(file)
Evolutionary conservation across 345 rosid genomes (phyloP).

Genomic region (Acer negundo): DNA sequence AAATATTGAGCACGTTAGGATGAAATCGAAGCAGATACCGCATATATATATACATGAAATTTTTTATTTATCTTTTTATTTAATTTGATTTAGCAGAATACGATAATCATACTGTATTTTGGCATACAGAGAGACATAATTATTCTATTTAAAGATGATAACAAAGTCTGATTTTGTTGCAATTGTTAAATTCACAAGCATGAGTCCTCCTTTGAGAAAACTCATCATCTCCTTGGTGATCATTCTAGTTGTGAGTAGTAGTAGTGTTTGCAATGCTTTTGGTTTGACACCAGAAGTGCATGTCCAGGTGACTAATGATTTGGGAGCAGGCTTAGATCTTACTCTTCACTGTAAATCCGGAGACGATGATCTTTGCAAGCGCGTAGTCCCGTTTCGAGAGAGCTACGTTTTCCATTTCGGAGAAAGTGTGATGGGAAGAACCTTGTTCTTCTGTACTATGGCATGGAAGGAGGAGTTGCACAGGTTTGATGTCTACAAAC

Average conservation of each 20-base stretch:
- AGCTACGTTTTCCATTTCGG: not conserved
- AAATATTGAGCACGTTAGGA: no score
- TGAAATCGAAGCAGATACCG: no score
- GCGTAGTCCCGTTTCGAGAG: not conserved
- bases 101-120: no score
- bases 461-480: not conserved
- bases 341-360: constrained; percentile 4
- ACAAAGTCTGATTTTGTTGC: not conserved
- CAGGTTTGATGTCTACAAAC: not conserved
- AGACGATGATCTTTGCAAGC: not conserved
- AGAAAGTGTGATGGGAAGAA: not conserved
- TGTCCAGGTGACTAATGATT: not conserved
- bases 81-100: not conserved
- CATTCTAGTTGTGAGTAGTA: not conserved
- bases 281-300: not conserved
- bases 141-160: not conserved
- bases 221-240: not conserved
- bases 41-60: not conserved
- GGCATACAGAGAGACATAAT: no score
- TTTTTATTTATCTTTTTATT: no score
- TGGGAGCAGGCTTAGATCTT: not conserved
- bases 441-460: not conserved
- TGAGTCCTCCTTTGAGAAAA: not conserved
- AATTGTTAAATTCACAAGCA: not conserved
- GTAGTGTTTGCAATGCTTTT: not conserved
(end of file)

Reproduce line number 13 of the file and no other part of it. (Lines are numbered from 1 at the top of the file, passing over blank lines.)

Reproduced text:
- AGACGATGATCTTTGCAAGC: not conserved